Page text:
Teamwork Best in Recognizing, Treating Concussion
Photography by Tony Tribble
About a quarter-million children and teens visit emergency departments in the United States every year with what looks like a concussion – technically, any bump, blow or other impact to the head significant enough to disrupt normal brain function.
No two concussions are alike, doctors say, either in how they occurred or how they play out in days, months and even years following the initial injury.
Now, experts agree, it takes a team approach – from the coaches and athletic trainers on the sidelines to the doctors and nurses in the emergency department or clinic – to make sure patients get the best outcome.
“An individualized treatment plan with careful monitoring of the patient’s recovery is vital. This, in addition to having open lines of communication between all parties involved – high school athletic trainers, coaches, teachers, parents, etc. – is imperative for treatment success,” says Dr. Brandon Kakos, a sports medicine specialist with Mercy Health – Wellington Orthopaedic and Sports
Medicine in Eastgate.
Around the country, school systems and health networks, including most in the Tristate, are implementing new systems like the ImPACT (Immediate Post-Concussion Assessment and Cognitive Testing) computerized concussion evaluation system.
Even a mild concussion can affect a person’s neuropsychiatric function – the way they remember, reason, behave and react. With the ImPACT system, athletes undergo a number of tests to establish their baseline levels on memory and cognitive measures, as well as physical measures, like balance and vision. Those results are stored in a database, and if an athlete suffers a concussion, new tests are taken and compared to the original readings.
The system lets doctors measure the degree of damage, and helps track how well post-concussion therapy is working, says Dr. Michael Barrow, co-medical director of the Sports Medicine Center at Premier Health’s Good Samaritan Hospital in Dayton.
It’s a big improvement over the old days, when healthcare providers were limited to X-rays and CT scans.
“Those are static tests. The problem with them is they don’t show how well the brain is functioning,” Barrow says.
There’s also more focus on therapy after the initial injury, says Dr. John Brannan, a physiatry and rehabilitation medicine specialist with Beacon Orthopaedics and Sports Medicine in Sharonville. Options include speech and language therapy, which often helps with the language and memory issues that concussions can cause, as well as physical therapy.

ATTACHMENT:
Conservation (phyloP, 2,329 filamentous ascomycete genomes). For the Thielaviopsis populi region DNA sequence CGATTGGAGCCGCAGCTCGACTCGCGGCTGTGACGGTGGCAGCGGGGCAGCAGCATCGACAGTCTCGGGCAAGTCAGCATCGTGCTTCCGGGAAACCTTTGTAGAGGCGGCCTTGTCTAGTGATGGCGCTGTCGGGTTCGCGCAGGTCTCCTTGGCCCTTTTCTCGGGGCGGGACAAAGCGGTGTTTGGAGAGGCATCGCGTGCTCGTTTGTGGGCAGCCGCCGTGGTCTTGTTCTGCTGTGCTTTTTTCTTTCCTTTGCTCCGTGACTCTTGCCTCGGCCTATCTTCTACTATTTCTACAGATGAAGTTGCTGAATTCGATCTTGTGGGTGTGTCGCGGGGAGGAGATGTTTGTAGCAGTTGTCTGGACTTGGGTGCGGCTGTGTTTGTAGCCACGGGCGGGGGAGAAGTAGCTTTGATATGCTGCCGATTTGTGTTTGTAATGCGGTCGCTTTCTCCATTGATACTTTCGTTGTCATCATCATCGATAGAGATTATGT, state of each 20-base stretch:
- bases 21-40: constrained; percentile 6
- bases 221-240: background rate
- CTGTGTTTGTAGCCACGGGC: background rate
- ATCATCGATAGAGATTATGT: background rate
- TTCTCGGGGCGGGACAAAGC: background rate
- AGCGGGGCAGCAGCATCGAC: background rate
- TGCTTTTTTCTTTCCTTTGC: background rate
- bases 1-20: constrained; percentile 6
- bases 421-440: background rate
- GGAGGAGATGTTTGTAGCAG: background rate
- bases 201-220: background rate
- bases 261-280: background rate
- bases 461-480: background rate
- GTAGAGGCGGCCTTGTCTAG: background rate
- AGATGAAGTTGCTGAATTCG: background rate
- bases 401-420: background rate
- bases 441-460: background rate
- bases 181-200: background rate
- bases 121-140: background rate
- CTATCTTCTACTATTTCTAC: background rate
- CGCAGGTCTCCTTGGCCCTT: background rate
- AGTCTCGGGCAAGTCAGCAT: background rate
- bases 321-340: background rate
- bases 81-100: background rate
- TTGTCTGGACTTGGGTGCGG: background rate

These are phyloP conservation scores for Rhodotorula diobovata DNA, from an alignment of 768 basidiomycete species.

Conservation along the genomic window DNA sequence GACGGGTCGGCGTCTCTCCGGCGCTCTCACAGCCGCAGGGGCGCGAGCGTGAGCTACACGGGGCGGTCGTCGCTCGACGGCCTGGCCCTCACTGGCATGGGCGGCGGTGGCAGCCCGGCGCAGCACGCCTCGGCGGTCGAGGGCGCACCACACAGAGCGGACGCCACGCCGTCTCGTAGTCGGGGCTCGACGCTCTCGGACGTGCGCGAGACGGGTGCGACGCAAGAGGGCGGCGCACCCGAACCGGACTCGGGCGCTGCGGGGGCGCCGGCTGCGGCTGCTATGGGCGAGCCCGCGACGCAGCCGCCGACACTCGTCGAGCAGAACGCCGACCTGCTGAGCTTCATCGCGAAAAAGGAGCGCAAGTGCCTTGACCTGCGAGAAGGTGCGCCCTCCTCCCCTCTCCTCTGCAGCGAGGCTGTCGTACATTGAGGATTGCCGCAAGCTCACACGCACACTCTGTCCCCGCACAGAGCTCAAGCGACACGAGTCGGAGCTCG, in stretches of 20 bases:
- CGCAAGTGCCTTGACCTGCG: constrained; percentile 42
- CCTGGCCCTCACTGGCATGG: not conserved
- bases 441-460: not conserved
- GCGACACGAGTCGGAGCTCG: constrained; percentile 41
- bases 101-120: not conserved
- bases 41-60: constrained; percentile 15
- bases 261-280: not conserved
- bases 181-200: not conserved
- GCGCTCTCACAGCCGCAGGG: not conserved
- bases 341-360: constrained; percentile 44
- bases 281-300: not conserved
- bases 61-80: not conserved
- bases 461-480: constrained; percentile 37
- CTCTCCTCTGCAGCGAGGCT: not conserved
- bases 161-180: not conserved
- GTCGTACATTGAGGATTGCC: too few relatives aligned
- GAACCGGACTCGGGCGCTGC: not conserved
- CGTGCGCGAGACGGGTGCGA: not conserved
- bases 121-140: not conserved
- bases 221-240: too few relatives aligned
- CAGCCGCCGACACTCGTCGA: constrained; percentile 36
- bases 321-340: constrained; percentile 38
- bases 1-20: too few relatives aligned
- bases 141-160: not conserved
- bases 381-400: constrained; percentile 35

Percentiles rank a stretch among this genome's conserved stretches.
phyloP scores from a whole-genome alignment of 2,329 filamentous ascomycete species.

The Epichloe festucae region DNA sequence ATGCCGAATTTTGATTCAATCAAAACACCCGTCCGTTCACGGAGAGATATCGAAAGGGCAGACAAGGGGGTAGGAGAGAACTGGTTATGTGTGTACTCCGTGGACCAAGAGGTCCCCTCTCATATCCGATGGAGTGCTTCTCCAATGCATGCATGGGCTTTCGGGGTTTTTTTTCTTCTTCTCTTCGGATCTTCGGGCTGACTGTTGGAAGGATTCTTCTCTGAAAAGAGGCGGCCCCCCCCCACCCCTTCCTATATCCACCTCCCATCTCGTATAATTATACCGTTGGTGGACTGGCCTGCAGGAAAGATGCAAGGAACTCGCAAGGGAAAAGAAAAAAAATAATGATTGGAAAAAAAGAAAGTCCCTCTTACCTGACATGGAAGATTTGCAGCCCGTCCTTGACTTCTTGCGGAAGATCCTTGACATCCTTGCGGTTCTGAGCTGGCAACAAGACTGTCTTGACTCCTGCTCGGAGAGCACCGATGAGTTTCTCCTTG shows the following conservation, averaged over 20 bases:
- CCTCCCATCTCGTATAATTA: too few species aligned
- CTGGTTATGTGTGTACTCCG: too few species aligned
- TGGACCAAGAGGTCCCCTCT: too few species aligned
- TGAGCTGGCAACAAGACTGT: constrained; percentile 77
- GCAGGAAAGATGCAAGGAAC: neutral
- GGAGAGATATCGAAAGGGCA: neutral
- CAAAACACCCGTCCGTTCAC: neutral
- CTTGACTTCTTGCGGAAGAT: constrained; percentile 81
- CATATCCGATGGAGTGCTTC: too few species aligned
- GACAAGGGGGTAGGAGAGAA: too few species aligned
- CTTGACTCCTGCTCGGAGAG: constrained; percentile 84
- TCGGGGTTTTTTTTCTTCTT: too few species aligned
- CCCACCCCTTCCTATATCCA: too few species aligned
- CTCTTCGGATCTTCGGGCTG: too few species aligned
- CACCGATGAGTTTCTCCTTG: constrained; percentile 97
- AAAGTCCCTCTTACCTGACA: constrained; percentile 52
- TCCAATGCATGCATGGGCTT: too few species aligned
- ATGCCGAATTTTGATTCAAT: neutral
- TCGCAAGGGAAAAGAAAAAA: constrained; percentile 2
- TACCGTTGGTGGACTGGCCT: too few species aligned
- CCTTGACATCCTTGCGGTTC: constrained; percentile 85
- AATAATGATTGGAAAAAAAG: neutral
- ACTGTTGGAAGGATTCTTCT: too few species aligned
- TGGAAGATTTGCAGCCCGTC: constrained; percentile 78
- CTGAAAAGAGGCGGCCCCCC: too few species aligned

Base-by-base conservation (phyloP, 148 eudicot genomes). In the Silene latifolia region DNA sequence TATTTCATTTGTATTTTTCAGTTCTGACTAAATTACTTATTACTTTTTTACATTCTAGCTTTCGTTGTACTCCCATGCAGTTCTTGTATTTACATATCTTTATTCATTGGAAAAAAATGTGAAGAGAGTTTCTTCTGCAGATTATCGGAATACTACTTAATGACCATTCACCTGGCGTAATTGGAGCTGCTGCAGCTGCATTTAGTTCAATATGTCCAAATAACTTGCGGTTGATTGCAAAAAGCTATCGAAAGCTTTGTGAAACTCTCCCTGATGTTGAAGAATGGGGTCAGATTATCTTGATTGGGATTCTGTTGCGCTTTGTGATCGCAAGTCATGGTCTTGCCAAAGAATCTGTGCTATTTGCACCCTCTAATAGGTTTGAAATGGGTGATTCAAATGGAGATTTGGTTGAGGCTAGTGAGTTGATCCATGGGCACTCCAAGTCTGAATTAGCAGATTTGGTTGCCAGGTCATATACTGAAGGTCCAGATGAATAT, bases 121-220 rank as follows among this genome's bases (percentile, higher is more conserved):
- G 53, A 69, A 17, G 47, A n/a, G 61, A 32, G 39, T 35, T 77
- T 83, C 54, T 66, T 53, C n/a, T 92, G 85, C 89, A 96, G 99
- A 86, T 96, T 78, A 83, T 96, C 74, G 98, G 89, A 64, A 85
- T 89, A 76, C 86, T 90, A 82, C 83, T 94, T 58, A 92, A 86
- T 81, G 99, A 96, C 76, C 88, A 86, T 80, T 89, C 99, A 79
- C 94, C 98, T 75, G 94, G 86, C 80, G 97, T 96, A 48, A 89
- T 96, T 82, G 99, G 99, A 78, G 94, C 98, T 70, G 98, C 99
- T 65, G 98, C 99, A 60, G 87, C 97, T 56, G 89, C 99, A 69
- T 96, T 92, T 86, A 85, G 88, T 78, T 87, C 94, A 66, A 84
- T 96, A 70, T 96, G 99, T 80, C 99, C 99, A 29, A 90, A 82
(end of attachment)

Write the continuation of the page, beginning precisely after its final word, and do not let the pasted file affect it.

Doctors have also learned that giving the brain a little “quiet time” after the injury – usually by taking away the teen’s access to their computer and smartphone – helps improve healing, Brannan says.
Most teens are symptom-free within two to three weeks after suffering a concussion, Barrow says, and using the baseline information stored in ImPACT helps confirm that.
It’s not always easy to recognize a concussion, even in an emergency room. UC Health, which operates the University of Cincinnati Medical Center and West Chester Hospital, has recently implemented new protocols for diagnosing and treating possible concussion, says Dr. Natalie Kreitzer, an emergency medicine and neurology/critical care specialist at West Chester Hospital, who helped develop the new practices.
“Within the emergency department, we now have an observation protocol that is dedicated to patients with mild traumatic brain injuries or patients who are having concussion symptoms,” she says. “While patients are in the ED, they are able to have a cognitive evaluation, which is performed by speech therapists. They are able to recommend further treatment specifically tailored to the patient’s needs.”
Kreitzer estimates she sees one concussion patient per shift in the ED, usually in adults.
Preventing concussion means finding ways to protect the brain from impact. Protective equipment, including helmets and neck braces, can only do so much,
But some athletic organizations are taking steps to change the way many sports are played, including football and soccer, so that players – literally – don’t use their heads as much, Brannan says, and that will help. Requiring athletes to sit out until the initial concussion clears also reduces the risk of a second concussion that, in many cases, can cause more significant injury to the brain than the initial blow.
Improving training for athletic trainers and coaches and getting more health professionals on the sidelines during games also helps.
“Sports medicine has to start on the field,” Brannan says. “Sports medicine doesn’t happen Monday morning. It doesn’t happen in the ED. It starts on the field.”